• A device might be placed over the card slot which scans your card details, or a fake keypad may have been placed over the top of the real one. Look out for parts of the cashpoint machine that appear a different colour or material to the rest.
  • Tiny cameras the size of a pinhead can be drilled into cash machines which photograph you and your card while you take cash out. Look out for damage or possibly stickers that could be trying to cover up damage where holes have been drilled.
  • Someone could simply be looking over your shoulder while you’re taking out cash to try and see your PIN. Then they find a way to take your card by distracting you.

Keeping yourself safe at the cashpoint:

  • if the cash machine looks like it has been tampered with, don’t use it
  • when entering your PIN, cover it with your hand
  • look out for anybody standing too close or trying to distract you.

You can find an A-Z of fraud and scams on Action Fraud’s website

Recover photo accidentally deleted

On Android phone or tablet

Have you ever touched that bin by mistake when looking at a photo and then, maybe while being distracted, confirmed it? Here are a couple of methods to recover the photo on an Android phone or tablet, depending on how you deleted it.

Method 1

Go to Google photos then select Library on the bottom row, then you should see a Bin option at the top of the screen. Look in this bin to find your photo. If it is here then select it and tap on the Restore option.

Method 2

If the photo is not in the Google photos bin then it could be in the Recycle bin. Go to Gallery and tap the 3 lines at the bottom right then tap the recycle bin to see if your photo is here, again, select it and tap Restore.


Has swipe to unlock on your tablet or phone stopped working? Do you have green squares appearing and a voice? Maybe you pressed and held down the volume button by mistake instead of switching on. This has activated TalkBack mode. In theory pressing down the volume up/down buttons together for 3 seconds should turn it off again but if this does work then it becomes more difficult. Another way is to say “Hey Google”, then say “Turn off TalkBack”.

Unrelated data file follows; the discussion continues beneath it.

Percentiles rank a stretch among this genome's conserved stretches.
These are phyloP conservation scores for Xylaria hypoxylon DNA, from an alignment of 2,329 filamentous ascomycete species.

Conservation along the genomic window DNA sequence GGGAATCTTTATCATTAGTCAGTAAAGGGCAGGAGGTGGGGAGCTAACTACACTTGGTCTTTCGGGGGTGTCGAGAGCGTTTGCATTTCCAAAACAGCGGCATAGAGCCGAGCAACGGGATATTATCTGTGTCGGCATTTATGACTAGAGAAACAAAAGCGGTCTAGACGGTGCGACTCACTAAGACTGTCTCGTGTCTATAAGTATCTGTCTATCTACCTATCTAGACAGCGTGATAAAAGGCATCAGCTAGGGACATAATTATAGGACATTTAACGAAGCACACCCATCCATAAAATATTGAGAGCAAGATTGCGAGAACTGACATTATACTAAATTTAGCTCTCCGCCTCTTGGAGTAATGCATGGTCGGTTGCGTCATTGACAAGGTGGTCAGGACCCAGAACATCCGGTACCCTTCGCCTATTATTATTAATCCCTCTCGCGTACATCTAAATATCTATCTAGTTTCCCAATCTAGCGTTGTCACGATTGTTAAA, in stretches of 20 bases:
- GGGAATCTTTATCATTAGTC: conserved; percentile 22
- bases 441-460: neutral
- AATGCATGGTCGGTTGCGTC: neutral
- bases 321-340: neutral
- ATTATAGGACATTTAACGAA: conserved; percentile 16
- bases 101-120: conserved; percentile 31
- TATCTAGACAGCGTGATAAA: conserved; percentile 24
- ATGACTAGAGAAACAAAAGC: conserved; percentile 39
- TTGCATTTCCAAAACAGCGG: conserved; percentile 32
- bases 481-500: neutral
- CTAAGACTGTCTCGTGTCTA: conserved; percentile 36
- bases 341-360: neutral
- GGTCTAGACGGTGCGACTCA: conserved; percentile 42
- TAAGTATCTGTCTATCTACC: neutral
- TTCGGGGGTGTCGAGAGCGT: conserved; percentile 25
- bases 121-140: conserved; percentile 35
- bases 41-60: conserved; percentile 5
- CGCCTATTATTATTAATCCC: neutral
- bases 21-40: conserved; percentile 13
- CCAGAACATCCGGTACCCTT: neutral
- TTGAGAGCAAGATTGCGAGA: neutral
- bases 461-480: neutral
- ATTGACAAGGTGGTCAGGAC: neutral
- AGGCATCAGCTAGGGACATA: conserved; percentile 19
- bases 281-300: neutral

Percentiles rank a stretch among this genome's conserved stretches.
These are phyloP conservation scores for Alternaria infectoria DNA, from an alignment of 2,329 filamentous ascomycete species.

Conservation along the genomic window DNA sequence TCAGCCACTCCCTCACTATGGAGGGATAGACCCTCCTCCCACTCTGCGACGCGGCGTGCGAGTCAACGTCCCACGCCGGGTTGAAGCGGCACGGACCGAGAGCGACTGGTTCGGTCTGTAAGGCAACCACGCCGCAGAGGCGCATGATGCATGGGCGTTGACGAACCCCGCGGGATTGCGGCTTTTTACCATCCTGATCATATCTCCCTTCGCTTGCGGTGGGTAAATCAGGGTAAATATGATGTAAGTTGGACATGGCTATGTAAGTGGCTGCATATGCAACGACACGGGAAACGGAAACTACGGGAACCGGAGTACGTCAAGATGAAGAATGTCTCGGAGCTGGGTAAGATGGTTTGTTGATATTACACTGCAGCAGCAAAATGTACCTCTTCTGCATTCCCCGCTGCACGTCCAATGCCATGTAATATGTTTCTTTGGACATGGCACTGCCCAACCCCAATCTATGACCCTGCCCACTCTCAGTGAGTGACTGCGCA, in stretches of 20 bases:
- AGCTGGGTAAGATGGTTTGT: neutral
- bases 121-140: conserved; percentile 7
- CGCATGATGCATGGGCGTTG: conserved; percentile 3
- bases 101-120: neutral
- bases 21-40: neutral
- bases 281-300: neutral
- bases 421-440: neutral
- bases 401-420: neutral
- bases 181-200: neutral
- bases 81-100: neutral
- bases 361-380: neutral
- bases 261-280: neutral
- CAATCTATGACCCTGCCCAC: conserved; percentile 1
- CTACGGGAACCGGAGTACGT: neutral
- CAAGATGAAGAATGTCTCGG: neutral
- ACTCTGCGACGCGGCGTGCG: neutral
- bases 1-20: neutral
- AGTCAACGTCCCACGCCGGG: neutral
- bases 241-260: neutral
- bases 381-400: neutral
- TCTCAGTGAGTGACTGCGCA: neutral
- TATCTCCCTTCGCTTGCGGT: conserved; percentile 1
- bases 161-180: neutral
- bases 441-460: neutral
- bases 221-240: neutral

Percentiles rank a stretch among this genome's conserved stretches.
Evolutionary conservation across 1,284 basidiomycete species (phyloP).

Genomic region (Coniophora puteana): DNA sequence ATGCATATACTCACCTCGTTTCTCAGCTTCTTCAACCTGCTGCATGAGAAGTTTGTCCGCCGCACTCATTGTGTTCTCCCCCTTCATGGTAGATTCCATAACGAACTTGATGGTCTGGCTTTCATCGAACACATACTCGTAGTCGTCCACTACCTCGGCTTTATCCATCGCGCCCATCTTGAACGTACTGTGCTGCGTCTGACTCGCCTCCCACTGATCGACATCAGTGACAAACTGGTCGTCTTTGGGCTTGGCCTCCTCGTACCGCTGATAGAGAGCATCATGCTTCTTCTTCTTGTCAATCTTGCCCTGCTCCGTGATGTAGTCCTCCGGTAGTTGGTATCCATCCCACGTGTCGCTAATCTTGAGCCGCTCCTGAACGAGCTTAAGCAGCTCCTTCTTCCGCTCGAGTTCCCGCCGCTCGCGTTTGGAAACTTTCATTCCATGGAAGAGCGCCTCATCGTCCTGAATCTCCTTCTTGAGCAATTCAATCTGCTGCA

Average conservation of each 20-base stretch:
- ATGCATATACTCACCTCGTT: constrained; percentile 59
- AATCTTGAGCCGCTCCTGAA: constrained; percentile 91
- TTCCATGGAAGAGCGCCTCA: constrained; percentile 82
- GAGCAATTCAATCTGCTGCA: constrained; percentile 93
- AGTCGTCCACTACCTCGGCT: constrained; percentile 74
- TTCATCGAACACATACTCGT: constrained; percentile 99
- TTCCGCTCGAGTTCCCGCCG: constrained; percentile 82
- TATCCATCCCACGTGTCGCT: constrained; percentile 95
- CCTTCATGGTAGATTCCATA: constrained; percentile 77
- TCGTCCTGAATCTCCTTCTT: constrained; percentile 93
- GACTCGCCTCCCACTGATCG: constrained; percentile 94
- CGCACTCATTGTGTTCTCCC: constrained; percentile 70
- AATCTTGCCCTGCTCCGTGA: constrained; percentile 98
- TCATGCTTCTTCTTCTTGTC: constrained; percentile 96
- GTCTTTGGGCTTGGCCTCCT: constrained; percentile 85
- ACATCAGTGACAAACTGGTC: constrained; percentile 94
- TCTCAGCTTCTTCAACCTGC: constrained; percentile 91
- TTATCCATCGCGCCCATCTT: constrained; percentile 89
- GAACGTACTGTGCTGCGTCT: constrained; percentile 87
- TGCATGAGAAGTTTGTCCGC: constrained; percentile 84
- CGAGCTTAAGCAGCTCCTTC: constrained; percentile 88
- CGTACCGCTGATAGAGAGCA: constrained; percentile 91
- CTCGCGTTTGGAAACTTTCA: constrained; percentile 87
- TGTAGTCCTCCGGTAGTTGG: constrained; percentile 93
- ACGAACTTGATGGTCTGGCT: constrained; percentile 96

If this does not work then you will need to navigate to the TalkBack option in settings, accessibility but to navigate there with TalkBack switched on can be tricky. You will need to double tap within the green box to unlock the screen and navigate to settings. Use two fingers to drag the green box to accessibility, double tap it then navigate using 2 finger drag to talkback. In talkback you can double tap on the “on” button to switch it off.

Cloud storage providers

The concept of The Cloud is that instead of storing all of your data and computing power locally, you can outsource it to managed cloud service providers. You can run applications, save data, send email, and more using computing power that isn’t stored locally. For example, you may be running short on space on your computer or phone to store photos and large documents. The other benefit is that if your computer or phone is lost or destroyed somehow then everything will be saved and retrievable. Some cloud providers will give you free storage up to a certain limit.

Provided by Microsoft as part of Windows, 5GB provided free, very easy to sync files across different devices

A basic account provides 2GB storage, its easy to share files with others

Google Drive has strong file sharing capabilities, and more free storage space than most competitors—15GB, though that space is shared with Gmail

Apple’s service for providing cloud storage. Stored files can be hared with Apple devices

Prime members get 5GB of storage for “free” with Amazon Cloud Drive for file storage

Spotting fraud and scams

Impersonation scams

What are impersonation scams?

Impersonation scams happen when a fraudster contacts you pretending to be from your bank, the police, or another trusted organisation to convince you to send them money.

They’ll create a sense of urgency, a reason to panic to stop you from thinking straight. They may tell you that you’ve been a victim of an attempted fraud or had an overpayment that needs to be returned. They may even give you details of a false spend on your account which you don’t recognise, or that your account is no longer secure and that you need to take urgent action. They’ll insist that, in order to keep your money safe or prevent further losses, you need to move your money to a ‘safe’ or newly opened account.

Many fraudsters use something called ‘spoofing’. This is where someone deliberately falsifies how their contact number appears on the caller ID, messenger name, or email address to disguise their identity and try to convince you that they’re someone else. 

Common impersonation scams

Fraudsters will use a variety of methods to contact you, so always be cautious and check that the request is genuine. See below for some examples of impersonation methods. 

Telephone, text, or email 

This is when someone contacts you claiming to be someone they’re not, for example your bank, Amazon, HMRC, a parcel company, or even the police. Fraudsters want you to act urgently and try to pressure you into clicking a link, revealing your security details, or to transfer or withdraw your money.  

Social media

Fraudsters send messages or make contact through messaging services like WhatsApp, direct messages, Facebook and any social media platform. They may pretend to be a friend or loved one in need of help.